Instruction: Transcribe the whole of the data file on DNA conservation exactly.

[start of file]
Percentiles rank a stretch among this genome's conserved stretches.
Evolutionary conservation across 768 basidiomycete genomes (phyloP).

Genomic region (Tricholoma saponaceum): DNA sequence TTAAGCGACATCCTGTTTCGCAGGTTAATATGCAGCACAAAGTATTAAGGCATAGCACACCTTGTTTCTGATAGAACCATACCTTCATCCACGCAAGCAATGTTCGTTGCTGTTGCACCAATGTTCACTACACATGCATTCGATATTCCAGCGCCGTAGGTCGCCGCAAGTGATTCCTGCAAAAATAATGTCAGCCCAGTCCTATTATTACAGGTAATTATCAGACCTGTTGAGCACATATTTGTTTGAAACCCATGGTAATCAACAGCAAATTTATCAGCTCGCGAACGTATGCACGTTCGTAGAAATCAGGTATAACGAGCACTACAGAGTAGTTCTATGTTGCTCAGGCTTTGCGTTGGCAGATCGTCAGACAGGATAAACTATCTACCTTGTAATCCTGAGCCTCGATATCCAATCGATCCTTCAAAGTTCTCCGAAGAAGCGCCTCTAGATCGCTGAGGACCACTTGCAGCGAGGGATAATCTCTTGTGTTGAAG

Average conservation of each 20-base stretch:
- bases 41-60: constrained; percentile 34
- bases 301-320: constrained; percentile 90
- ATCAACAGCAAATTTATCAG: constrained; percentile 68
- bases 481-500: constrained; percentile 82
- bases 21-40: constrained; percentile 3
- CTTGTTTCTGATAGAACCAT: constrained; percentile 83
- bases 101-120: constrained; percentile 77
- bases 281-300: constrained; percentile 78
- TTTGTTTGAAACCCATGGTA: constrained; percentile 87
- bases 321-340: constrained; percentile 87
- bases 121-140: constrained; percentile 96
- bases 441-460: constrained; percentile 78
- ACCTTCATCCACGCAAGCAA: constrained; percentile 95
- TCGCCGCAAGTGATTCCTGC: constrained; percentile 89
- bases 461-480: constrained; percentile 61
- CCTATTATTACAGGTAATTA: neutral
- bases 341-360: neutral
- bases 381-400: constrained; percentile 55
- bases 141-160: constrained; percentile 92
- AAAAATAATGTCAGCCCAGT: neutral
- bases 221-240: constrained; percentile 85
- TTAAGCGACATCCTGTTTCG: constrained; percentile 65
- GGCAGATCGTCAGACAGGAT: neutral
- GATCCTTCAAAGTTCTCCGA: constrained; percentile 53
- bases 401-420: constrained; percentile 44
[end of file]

Percentiles rank a stretch among this genome's conserved stretches.
Evolutionary conservation across 768 basidiomycete genomes (phyloP).

Genomic region (Tricholoma saponaceum): DNA sequence TTAAGCGACATCCTGTTTCGCAGGTTAATATGCAGCACAAAGTATTAAGGCATAGCACACCTTGTTTCTGATAGAACCATACCTTCATCCACGCAAGCAATGTTCGTTGCTGTTGCACCAATGTTCACTACACATGCATTCGATATTCCAGCGCCGTAGGTCGCCGCAAGTGATTCCTGCAAAAATAATGTCAGCCCAGTCCTATTATTACAGGTAATTATCAGACCTGTTGAGCACATATTTGTTTGAAACCCATGGTAATCAACAGCAAATTTATCAGCTCGCGAACGTATGCACGTTCGTAGAAATCAGGTATAACGAGCACTACAGAGTAGTTCTATGTTGCTCAGGCTTTGCGTTGGCAGATCGTCAGACAGGATAAACTATCTACCTTGTAATCCTGAGCCTCGATATCCAATCGATCCTTCAAAGTTCTCCGAAGAAGCGCCTCTAGATCGCTGAGGACCACTTGCAGCGAGGGATAATCTCTTGTGTTGAAG

Average conservation of each 20-base stretch:
- bases 41-60: constrained; percentile 34
- bases 301-320: constrained; percentile 90
- ATCAACAGCAAATTTATCAG: constrained; percentile 68
- bases 481-500: constrained; percentile 82
- bases 21-40: constrained; percentile 3
- CTTGTTTCTGATAGAACCAT: constrained; percentile 83
- bases 101-120: constrained; percentile 77
- bases 281-300: constrained; percentile 78
- TTTGTTTGAAACCCATGGTA: constrained; percentile 87
- bases 321-340: constrained; percentile 87
- bases 121-140: constrained; percentile 96
- bases 441-460: constrained; percentile 78
- ACCTTCATCCACGCAAGCAA: constrained; percentile 95
- TCGCCGCAAGTGATTCCTGC: constrained; percentile 89
- bases 461-480: constrained; percentile 61
- CCTATTATTACAGGTAATTA: neutral
- bases 341-360: neutral
- bases 381-400: constrained; percentile 55
- bases 141-160: constrained; percentile 92
- AAAAATAATGTCAGCCCAGT: neutral
- bases 221-240: constrained; percentile 85
- TTAAGCGACATCCTGTTTCG: constrained; percentile 65
- GGCAGATCGTCAGACAGGAT: neutral
- GATCCTTCAAAGTTCTCCGA: constrained; percentile 53
- bases 401-420: constrained; percentile 44